I would disagree somewhat with the letter in last week’s magazine saying a BT needs to live in town. I am a longtime baalas teshuvah, and I benefited so much from living in two wonderful small out of town communities before I got married. Certain families invited me week after week for Shabbos meals, and it helped me fill in the gaps in my own traditional-yet-not-shomer-shabbos upbringing. In a larger in town community, I think I would have gotten lost in the shuffle. I do agree that a baal teshuvah should not live too far out – there should certainly be opportunities for chinuch and shiurim for example. But a nice, nurturing out of town community can provide exactly the type of environment that a BT needs.


    1. 0
      rkoval

      Hi Lani,
      I hear you – let me comment on the advantage that so-called FFB “out-of-towners” have in the many baalei teshuvah in our midst. It’s good and healthy for our kids to interact with a wide variety of Jews. It’s important for our shuls and schools. And baalei teshuvah, who are often college educated, well-read, and well-rounded, have a lot to offer any rich and vibrant community. This is one of my favorite parts of Cleveland.


  6. 0
    amelia613

    I have never lived in New York or the tri-state area (though I have visited). I am very happy, though, to not live there. Just the recent articles about the rent crisis and hearing from friends how hard it is to find a place makes that clear. What I do wish, though, that we had was the immense number of organizations that allow their volunteers to do chesed. From an outsiders point of view, at any time when you want to do something for someone else, you can find an organization that can make that happen, and that is incredible. Otherwise, I wish people would stop talking about what we don’t have if we don’t live in NY and realize what we do have – warm, caring communities that value each member.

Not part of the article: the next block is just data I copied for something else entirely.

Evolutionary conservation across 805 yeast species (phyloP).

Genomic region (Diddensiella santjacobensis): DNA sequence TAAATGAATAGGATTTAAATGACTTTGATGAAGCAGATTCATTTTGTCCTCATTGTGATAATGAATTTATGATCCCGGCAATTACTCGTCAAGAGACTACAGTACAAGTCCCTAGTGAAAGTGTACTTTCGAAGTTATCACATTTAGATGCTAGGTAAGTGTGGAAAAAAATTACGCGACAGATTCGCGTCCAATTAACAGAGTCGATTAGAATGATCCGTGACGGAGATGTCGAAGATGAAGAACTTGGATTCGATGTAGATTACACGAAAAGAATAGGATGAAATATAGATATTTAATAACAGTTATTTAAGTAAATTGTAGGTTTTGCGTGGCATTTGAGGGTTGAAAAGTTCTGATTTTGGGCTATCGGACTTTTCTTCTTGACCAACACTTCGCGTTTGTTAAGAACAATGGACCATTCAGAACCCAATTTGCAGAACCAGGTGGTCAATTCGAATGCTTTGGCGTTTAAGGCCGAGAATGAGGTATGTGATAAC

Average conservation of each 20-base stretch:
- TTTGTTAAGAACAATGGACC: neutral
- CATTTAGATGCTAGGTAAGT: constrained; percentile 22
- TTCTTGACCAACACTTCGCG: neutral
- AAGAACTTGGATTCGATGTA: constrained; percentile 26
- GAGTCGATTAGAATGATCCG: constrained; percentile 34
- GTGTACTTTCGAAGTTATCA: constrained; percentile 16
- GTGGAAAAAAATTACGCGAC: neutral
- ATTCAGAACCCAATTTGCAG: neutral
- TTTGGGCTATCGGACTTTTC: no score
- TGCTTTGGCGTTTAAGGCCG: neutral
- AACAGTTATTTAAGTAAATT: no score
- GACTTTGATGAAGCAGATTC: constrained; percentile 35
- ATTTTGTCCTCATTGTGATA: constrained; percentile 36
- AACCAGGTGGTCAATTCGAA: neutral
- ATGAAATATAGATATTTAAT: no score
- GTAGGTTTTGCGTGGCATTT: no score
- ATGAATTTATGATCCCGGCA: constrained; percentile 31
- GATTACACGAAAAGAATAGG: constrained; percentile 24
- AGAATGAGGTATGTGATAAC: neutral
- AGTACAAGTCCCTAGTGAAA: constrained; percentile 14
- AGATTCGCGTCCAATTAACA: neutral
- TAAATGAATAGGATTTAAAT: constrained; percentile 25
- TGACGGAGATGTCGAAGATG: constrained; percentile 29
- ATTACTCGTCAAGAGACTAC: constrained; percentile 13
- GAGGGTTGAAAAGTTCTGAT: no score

7. 0
    jeffreytaub

    It’s nice to see Rabbi Shlomo Landau, director of Torah Links of Middlesex County, share his perspective on raising a family in East Brunswick, NJ, and we are especially proud that his valued work as a kiruv rabbi has been built upon the close relationship and financial support of our 215-family Young Israel of East Brunswick community.

    We may not have a dedicated coffee room in our shul, but let’s talk about what we do have: daily minyanim, an eruv, a renovated mikvah, summer camp, and programming for all ages. Our congregants enjoy many incredible Jewish amenities including 6 kosher restaurants within a six-mile drive, one entirely kosher supermarket plus other supermarkets with expansive kosher selections, a range of local yeshiva day schools, and much more.

    Located along the Raritan and South Rivers in Central New Jersey, East Brunswick is hardly out-of-town! We love the warmth and intimate nature of our suburban community, and you will too.


  8. 0
    Jessica Chavi Cohen